SOUTH AMERICAN SAPOTE
A tree of South American sapote
Synonyms: Matisia cordata
Other names: Chupa chupa, matisa, zapote de monte, milinillo
South American sapote is a native of Upper Amazon. It is widely distributed in the tropical zones of the South America under rainy climates.
This fruit is planted in gardens and is fondly eaten by local people. It also sold in the markets, but still it is restricted only to South America and is barely known in other parts of the world.
A fast growing, erect semi-deciduous tree to upto 50 m high. Leaves alternate, long petioled, clustered in ; and copious gummy yellow latex. The semi-deciduous, alternate, long-petioled leaves, clustered in rosettes near the ends of the branches, broadly heart-shaped, normally15-30 cm long and nearly as wide.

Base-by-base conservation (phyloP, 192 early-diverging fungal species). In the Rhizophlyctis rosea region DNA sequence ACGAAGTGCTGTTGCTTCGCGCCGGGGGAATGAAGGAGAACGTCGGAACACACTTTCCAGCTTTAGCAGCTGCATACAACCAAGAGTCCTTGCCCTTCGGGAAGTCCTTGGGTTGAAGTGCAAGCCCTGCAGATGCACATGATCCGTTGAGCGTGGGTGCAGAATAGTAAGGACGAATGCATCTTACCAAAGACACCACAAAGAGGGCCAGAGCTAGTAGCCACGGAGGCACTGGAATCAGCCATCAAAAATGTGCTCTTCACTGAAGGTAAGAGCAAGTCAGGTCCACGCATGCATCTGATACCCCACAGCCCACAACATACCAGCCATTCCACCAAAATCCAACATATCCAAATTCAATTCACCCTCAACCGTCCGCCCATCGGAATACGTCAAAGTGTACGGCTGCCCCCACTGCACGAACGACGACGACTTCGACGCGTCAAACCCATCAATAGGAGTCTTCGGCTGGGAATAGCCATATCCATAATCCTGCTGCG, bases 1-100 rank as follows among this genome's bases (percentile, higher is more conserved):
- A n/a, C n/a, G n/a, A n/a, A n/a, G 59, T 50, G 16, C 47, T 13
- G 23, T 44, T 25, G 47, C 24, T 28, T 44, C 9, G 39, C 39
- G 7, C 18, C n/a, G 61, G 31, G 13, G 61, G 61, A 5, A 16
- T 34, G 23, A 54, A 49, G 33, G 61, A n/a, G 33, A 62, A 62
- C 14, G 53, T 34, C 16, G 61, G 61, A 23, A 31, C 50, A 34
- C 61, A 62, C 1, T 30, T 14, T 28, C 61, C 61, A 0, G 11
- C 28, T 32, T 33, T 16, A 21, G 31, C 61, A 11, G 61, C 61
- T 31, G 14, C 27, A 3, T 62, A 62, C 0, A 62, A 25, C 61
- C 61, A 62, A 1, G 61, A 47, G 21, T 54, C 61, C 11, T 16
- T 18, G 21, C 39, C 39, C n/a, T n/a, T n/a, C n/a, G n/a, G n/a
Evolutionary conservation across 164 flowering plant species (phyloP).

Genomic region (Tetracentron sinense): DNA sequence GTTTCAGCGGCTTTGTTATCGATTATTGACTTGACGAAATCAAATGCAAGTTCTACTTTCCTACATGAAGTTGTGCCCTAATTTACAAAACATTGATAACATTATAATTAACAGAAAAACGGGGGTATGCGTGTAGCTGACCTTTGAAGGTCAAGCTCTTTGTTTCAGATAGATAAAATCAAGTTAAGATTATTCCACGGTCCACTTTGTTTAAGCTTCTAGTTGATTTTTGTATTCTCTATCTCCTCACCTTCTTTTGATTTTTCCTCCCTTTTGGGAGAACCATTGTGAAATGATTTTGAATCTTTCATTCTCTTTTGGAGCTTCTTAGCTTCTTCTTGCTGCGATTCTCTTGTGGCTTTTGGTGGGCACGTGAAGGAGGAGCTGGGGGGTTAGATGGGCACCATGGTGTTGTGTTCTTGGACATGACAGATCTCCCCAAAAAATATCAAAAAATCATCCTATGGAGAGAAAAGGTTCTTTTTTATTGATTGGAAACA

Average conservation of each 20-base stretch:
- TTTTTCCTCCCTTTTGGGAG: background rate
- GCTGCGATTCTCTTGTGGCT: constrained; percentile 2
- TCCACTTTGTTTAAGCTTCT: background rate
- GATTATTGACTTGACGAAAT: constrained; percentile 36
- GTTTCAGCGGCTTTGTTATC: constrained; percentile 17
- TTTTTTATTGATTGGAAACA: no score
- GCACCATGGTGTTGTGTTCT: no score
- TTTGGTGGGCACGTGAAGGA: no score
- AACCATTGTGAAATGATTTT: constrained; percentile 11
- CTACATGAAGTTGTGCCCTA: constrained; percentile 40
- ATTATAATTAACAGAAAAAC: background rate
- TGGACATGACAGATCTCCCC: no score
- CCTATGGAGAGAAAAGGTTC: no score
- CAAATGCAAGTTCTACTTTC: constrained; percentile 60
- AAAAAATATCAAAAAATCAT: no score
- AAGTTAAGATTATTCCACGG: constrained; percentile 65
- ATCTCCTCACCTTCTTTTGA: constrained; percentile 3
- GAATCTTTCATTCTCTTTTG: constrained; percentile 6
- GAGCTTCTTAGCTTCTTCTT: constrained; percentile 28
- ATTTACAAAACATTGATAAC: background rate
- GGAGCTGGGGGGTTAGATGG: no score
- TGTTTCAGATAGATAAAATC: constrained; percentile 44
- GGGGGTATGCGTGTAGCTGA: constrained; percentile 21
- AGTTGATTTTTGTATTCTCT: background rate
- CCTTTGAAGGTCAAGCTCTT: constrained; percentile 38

Flowers are short-stalked, yellowish-white or rose-tinted, 5-petalled, about 2.5 cm wide, with 5 conspicuous, protruding stamens and pistil, borne in masses along the lesser branches and on the trunk.
Fruit is rounded, ovoid or elliptic with a prominent, rounded knob at the apex and is capped with a 2- to 5-lobed, velvety, leathery, strongly persistent calyx at the base; 10-15 cm long and 8 cm wide, weight 800; rind is thick, leathery, greenish-brown, and downy. The flesh is orange-yellow, soft, juicy, sweet and of agreeable flavor surrounds 2 to 5 seeds which are 4 cm 2.5 cm wide, long fibers extend from seed through the flesh.
Fruits are eaten fresh. These are highly esteemed in some areas. The fruits are also added to desserts. Sometimes the fruits are also processed into juice and nectar.
!00 g dibble portion of South American sapote fruit contains, moisture 85.3 g; protein, 0.129 g; fat, 0.10 g; fibre, 0.5 g, ash, 0.38 g, calcium 18.4 mg, phosphorus, 28.5 mg; iron, 0.44 mg; thiamine, 0.031 mg; riboflavin, 0.023 mg; niacin, 0.33 mg; ascorbic acid, 9.7 mg.
Wood is used for construction, furniture, and fire.